Ultimately, any learner must desire to swallow whatever lesson is being taught. Teachers can offer classes, but they are entirely unable to make students learn, especially not deeply.
The history of pedagogy is primarily about developing techniques to overcome this barrier rather than focusing on character development, which provides a shift in perspective to overcome the obstacle.
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Educare and educere have their role in human society, yet neither is sufficient for achieving the learner's holistic development. Educare by itself may stifle individual genius and agency, while educere - to draw them out - needs an entirely different approach that demands "student choice."
The problem with both is that education is ultimately passive. Philosophies of education built on either processes start with the educator rather than the learner.
It doesn't. School is hardly eduction.
Education is derived from two Latin roots.
This point is fixed: people have free will. Any honest philosophy of education must take as a goal to develop people capable of acting deliberately to create their own lives.
Ultimately it is up to the individual to engage and choose what attitude to adopt. Explorare aligns more with this goal while educare or educere cannot. If we are moulded and lead by education, we likely will forget that it is our responsibility to live deliberately.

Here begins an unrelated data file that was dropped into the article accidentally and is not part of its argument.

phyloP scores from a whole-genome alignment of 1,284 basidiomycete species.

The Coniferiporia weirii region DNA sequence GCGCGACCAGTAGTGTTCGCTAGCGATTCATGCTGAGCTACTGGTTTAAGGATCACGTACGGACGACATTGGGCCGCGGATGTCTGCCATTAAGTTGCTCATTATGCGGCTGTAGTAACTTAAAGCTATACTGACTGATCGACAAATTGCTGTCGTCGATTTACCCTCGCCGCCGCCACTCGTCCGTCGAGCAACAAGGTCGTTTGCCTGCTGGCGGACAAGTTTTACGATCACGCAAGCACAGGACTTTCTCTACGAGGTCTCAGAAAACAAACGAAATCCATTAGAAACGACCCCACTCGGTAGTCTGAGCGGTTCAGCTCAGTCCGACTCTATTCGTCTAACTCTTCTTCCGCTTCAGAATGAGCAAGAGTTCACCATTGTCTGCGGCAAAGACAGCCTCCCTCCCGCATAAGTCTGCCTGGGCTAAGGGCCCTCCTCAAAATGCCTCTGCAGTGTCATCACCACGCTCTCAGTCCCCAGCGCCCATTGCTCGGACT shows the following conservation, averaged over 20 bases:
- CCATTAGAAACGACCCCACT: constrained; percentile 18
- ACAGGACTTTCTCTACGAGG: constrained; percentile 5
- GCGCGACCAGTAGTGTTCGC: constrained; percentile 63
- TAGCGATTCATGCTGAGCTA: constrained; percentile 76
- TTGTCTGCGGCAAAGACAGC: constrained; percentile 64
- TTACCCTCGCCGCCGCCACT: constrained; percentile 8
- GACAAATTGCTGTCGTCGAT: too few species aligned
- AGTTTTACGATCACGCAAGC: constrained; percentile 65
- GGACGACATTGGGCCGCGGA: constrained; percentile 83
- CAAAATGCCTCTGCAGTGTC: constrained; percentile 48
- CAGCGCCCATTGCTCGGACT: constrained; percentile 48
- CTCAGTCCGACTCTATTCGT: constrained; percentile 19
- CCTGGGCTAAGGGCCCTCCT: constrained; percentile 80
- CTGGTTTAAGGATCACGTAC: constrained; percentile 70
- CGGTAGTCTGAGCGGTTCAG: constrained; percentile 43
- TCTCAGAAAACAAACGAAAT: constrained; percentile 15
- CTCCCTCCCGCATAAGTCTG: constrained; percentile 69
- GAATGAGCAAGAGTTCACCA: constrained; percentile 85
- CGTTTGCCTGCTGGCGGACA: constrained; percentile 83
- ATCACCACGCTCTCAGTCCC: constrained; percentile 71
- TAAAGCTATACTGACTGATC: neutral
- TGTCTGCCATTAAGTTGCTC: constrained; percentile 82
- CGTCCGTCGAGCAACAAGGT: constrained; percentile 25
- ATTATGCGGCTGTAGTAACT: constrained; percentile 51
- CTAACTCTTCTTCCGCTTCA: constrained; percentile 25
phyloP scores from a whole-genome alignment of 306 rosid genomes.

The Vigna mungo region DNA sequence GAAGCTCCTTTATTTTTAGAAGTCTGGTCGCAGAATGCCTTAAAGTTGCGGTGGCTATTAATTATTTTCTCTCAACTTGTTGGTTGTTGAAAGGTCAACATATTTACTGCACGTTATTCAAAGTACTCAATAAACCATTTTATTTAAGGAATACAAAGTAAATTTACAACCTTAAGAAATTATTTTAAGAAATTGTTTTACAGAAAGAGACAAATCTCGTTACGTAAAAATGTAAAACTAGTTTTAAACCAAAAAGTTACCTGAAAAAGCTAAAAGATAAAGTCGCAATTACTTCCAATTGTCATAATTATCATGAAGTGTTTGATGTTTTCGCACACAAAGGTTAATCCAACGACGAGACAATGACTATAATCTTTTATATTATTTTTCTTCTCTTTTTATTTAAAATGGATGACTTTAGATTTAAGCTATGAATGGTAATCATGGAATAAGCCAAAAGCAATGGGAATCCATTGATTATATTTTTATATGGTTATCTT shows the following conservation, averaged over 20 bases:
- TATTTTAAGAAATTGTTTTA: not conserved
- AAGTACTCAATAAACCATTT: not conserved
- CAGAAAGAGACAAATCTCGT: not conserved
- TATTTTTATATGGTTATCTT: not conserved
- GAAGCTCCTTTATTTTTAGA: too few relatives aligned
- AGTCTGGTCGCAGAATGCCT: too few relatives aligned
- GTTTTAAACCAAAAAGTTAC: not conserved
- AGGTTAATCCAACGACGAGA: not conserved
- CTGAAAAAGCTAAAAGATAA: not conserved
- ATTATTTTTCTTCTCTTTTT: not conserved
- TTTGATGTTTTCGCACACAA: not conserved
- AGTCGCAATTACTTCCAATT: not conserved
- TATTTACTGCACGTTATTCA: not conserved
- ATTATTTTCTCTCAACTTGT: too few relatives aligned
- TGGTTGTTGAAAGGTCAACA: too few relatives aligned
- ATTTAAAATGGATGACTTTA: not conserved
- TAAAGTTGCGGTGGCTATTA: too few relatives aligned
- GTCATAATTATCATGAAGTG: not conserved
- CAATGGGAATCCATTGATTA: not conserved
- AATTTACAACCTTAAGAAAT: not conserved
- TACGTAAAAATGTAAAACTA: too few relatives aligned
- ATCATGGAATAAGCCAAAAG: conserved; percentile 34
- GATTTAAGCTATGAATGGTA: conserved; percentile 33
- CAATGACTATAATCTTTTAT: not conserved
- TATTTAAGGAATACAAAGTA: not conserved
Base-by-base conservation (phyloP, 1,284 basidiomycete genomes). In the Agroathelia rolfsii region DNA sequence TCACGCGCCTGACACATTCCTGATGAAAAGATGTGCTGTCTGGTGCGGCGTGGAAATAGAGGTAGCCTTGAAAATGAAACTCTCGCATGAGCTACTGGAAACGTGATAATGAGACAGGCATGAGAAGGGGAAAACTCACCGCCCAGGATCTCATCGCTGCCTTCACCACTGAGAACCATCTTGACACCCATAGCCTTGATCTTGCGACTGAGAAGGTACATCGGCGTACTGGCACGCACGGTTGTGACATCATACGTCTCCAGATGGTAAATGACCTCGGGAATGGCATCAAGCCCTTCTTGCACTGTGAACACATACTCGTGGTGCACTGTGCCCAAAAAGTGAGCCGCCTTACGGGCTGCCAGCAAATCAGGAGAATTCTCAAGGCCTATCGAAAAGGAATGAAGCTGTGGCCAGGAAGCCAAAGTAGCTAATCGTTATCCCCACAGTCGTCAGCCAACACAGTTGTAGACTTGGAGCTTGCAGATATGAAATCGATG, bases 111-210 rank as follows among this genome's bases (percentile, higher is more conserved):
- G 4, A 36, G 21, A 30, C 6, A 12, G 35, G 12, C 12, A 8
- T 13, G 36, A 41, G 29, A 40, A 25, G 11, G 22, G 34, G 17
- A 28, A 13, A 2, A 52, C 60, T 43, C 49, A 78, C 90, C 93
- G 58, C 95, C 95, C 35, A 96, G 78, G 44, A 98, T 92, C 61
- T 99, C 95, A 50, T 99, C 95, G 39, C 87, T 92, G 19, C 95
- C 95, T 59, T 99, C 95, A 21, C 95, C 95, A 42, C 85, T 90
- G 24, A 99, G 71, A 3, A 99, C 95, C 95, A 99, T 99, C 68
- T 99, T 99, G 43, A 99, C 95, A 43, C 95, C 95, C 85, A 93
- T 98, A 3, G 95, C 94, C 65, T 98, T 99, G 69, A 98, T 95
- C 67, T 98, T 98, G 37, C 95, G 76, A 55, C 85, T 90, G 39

One possibility is to shift from education to exploration. Explore (explorare in Latin) means to investigate, search out, examine, explore.
Exploring will result in learning. Students may learn "the basics" in the course of their explorations, such as arithmetic while baking or reading while gaming. Learning will take place when the whole person is engaged and interested.
The two meanings contained in education provide an etymological foundation for debates about conventional and progressive pedagogies.
The instructional fallacy is the assumption that if instruction is provided, then children will learn. However, the student does not learn. Even if they can master some concepts and skills temporarily, they usually don't remember them for long because they lack curiosity or continued study that depends on the knowledge.
It's not that instruction is defective, its that it is insufficient.
We tend to learn only the things we were already good at. This creates little bubbles of confidence where we learn, and vast areas we avoid because we’re not sure we can get good at them.
You see this with people who claim they’re “bad at math” or don’t have the “language gene”.
Self-learning (also known as autodidacticism) is useful for certification (and fine-tuning) of your existing skills, to be able to learn continuously, and for the cultivation of your curiosity.
It’s essential to move out of the comfort zone and dive into the learning zone.
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